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Monday, March 27, 2017
- Mariem Mint Ahmedou sits cross-legged on a worn-out carpet in a basic tent built with mud bricks and layers of sewn-together fabric. Her eight-month-old twins, Hussein and Hassan, lie weakly against her body. Both of them have been malnourished since birth, because Beydar, undernourished herself, cannot produce enough breast milk to feed them.
“Because the rains didn’t come, we didn’t have any harvest. We bought some rice on credit, but there is no meat, hardly any milk. Sometimes we don’t eat for two nights,” explains Ahmedou of the dire situation not only her family but most of her village finds itself in.
The mother lives in Douerara, a small village about 800 kilometres east of Mauritania’s capital Nouakchott, in the midst of a parched landscape of sand and rocky soil, deep in the Sahel desert. A drought that destroyed the majority of the harvest in the region has ravaged the country for months, causing rural populations to start running out of food in early February, a good six months before the next rains – if they fall this year.
Apart from Mauritania, other countries in the Sahel, an arid zone between the Sahara desert in North Africa and Sudan’s Savannas in the south, are affected as well: Burkina Faso, Chad, Mali, Niger and the northern regions of Cameroon, Nigeria and Senegal. Twelve million people will soon suffer severe food insecurity and hunger in this region, aid agencies warn.
Mauritania, which has the least amount of potable water in the world, is one of the worst hit nations, with a third of its population already at risk of hunger. “The situation is extremely severe, especially for small children,” says Khadijettou Jarboue, a nutritionist who works at a public health centre in Kiffa, a small town in the country’s South-East.
When the nutritionist places a three-coloured plastic band around the child’s upper arm, the strip tightens to the red section. This means the girl is severely malnourished, while yellow means moderate and green that a child weighs enough.
Her mother looks concerned: “I am extremely worried. We have no milk, no food. With every week, we’re struggling more to survive. And we are not the only ones. There are many malnourished children in our village.”
Children, the most vulnerable, are usually the first victims of a hunger crisis. As many as 60 percent of malnourished children can die in a food crisis, but the death rate could be even higher this year because the region has still not recovered from a serious drought in 2010. “The Sahel is a region in permanent crisis, faced with chronic food insecurity,” explains Felicité Tchibindat, regional nutrition advisor in West and Central Africa for United Nations Children’s Fund (UNICEF).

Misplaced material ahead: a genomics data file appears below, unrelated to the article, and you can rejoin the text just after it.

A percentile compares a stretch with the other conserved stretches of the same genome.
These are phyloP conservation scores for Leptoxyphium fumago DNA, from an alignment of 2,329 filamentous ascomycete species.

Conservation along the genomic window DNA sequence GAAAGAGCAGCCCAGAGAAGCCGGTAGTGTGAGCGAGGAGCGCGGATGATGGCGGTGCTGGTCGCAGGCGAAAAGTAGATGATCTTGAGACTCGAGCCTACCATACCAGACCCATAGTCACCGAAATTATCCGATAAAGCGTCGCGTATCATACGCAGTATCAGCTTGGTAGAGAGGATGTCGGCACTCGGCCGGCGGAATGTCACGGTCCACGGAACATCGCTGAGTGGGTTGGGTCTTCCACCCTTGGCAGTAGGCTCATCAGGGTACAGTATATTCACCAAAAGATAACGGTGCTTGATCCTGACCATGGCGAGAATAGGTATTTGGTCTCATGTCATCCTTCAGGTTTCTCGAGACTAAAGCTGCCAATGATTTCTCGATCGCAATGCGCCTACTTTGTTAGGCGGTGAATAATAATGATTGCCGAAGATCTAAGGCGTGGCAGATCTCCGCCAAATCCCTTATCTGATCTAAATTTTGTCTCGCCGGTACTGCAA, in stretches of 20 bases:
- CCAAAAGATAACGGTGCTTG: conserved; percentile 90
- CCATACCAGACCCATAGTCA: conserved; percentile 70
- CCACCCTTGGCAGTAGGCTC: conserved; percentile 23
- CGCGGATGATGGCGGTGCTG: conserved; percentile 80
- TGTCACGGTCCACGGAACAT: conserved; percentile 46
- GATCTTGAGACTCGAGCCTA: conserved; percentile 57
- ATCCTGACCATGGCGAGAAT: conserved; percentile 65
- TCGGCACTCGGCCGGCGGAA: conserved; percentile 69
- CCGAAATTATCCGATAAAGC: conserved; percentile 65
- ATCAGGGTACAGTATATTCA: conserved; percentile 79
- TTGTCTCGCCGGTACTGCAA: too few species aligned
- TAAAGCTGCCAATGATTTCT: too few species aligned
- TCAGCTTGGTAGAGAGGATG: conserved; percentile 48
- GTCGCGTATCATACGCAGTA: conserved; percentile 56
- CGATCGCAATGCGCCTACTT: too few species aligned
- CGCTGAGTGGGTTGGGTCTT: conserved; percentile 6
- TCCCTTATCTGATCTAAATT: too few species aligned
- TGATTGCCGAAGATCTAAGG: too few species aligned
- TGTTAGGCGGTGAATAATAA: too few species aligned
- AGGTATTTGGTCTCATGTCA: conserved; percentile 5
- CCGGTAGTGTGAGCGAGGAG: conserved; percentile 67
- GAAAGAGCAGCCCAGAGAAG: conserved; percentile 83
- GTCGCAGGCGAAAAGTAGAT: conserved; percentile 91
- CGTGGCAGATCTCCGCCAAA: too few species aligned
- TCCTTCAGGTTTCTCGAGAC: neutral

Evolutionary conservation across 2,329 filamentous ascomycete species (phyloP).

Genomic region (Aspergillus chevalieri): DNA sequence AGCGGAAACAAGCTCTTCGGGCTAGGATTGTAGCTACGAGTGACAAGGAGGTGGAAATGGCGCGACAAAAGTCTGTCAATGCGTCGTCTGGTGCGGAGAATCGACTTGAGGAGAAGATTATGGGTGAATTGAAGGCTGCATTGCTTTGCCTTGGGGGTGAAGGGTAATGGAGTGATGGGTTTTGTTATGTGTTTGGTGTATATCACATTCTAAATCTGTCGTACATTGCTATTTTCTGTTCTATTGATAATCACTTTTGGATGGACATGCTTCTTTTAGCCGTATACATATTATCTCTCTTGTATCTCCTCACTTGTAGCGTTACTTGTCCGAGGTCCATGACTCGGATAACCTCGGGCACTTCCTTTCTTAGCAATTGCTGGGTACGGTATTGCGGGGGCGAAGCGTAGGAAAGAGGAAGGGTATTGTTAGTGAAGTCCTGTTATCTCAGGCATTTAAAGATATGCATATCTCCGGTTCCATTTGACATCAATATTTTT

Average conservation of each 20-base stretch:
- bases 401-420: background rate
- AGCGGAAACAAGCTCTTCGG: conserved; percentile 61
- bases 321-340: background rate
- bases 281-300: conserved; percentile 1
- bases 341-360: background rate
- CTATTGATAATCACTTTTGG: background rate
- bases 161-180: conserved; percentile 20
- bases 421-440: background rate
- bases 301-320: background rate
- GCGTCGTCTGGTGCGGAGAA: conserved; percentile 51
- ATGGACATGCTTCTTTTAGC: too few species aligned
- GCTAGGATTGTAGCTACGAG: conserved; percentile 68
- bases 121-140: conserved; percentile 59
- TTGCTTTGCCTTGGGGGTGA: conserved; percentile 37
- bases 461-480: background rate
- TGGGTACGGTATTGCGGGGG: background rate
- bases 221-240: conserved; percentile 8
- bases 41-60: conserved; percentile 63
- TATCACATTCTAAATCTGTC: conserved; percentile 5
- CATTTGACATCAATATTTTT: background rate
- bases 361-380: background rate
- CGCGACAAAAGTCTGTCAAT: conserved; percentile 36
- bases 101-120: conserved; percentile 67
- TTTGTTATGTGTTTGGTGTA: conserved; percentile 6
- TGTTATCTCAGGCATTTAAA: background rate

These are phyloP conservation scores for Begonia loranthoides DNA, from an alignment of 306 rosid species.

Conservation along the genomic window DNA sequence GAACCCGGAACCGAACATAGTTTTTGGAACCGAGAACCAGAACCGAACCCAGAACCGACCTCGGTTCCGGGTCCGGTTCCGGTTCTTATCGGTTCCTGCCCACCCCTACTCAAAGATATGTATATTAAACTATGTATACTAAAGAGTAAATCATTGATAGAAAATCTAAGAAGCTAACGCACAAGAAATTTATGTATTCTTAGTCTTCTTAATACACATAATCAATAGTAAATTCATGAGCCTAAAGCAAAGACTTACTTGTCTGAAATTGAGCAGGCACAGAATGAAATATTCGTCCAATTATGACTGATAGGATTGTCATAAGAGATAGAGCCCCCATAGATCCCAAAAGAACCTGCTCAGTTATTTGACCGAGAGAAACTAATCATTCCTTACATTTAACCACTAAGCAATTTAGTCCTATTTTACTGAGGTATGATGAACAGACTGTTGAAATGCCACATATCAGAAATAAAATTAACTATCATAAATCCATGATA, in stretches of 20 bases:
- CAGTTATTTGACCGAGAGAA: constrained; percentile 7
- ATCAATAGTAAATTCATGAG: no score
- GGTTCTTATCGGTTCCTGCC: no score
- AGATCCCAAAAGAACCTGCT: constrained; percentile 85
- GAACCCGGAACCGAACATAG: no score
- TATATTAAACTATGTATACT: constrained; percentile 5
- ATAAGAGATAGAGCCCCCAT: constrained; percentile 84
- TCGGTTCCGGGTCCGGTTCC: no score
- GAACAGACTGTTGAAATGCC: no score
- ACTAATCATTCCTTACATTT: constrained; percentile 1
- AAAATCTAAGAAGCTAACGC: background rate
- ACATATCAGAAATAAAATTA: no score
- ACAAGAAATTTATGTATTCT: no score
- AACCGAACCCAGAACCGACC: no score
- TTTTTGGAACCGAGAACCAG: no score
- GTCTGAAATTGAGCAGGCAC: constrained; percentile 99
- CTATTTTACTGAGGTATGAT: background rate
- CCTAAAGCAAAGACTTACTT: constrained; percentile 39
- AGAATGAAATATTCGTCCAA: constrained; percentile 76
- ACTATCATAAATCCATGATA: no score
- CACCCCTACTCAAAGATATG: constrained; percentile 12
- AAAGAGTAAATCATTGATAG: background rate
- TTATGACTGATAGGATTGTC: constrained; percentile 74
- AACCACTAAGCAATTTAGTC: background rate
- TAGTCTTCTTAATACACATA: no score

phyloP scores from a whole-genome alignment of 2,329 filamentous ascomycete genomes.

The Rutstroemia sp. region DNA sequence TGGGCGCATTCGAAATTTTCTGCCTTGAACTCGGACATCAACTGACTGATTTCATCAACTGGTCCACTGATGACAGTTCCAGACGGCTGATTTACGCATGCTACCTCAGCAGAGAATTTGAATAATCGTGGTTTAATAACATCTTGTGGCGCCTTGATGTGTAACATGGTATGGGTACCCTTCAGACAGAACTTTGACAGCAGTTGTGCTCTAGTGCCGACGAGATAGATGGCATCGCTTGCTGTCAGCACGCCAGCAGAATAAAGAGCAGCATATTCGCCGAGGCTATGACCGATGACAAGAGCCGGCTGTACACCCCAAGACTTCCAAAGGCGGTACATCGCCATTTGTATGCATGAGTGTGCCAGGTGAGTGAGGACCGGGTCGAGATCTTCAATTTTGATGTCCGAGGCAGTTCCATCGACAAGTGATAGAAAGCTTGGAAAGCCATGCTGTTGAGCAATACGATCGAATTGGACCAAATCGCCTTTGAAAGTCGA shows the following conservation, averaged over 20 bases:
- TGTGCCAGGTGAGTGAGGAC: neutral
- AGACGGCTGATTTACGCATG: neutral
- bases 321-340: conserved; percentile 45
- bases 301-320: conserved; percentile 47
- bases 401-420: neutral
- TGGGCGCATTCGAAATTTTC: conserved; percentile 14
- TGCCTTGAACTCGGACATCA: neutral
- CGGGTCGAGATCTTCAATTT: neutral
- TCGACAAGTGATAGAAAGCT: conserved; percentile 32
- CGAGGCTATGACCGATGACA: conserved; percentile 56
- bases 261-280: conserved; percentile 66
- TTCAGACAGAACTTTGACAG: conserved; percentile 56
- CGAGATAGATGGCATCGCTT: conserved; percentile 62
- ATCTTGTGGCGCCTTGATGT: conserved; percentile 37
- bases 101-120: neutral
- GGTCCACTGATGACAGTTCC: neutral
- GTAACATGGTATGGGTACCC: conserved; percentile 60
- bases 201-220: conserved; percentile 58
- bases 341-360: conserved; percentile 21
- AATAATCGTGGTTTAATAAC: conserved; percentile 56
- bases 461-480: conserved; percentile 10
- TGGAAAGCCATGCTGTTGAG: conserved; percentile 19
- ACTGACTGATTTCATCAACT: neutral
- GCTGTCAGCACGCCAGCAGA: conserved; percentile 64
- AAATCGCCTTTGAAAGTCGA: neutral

Even in a “normal” year, half of all children under five suffer chronic malnutrition in the Sahel. Rates of acute malnutrition among children are consistently above the ten percent threshold that for UNICEF defines an emergency. This year, the fund expects the situation to be much worse. “Every additional shock will push the lives of hundreds of thousands over the edge,” Tchibindat warns.
This year’s drought has been labelled the “worst since decades” by the U.N. As a result, food prices have tripled in Mauritania and other Sahelian countries, while the price of livestock – the main currency in the region – have dropped rapidly when pastures started to dry out. Roads lined with carcasses of cows that died of thirst and hunger.
“This year will be exceptionally difficult,” agrees Cheik Abdahllahi Ewah, governor of Hodh el Gharbi, one of the most affected provinces in Mauritania. “Last season’s lack of rain was like a death sentence to our people. There is an urgent need for intervention.”
“It’s only February now, and people are already in dire need. I’m very worried about how bad the situation will be in June, the height of the dry season,” he adds.
In a grain storage room in Legaere village in Mauritania’s east, stock manager Jeddou Ould Abdallahi looks helplessly at the few remaining sacks of millet and wheat stacked against the whitewashed walls. There is no way they will feed hundreds of people in surrounding villages until the next harvest in September. “We are on the brink of a famine. People’s health is diminishing quickly,” he says.
Since 2000, harvests have shrunk continuously due to lessening and unpredictable rainfall, says Abdallahi, noting that the persistent lack of water makes it more and more difficult to survive. But this year’s crisis is worse than other droughts the man in his late 40s can remember. It has become a fight for bare survival.
A few kilometres further on, an entire village has walked out to the communal millet field, in a desperate attempt to protect the few crops they managed to grow this season from a flock of birds that is equally desperate to find food to survive. Women and children shout and rattle stones in tin cans, while others wrap pieces of fabric around each millet stalk, so the birds can’t get to the grains.
But the situation is futile. “The birds have already eaten most of the harvest. Yet this field is all we have. All our hard work was for nothing,” laments farmer Zeidan Ould Mohammed. “I worry about my families survival. In the end we can only wait for death.”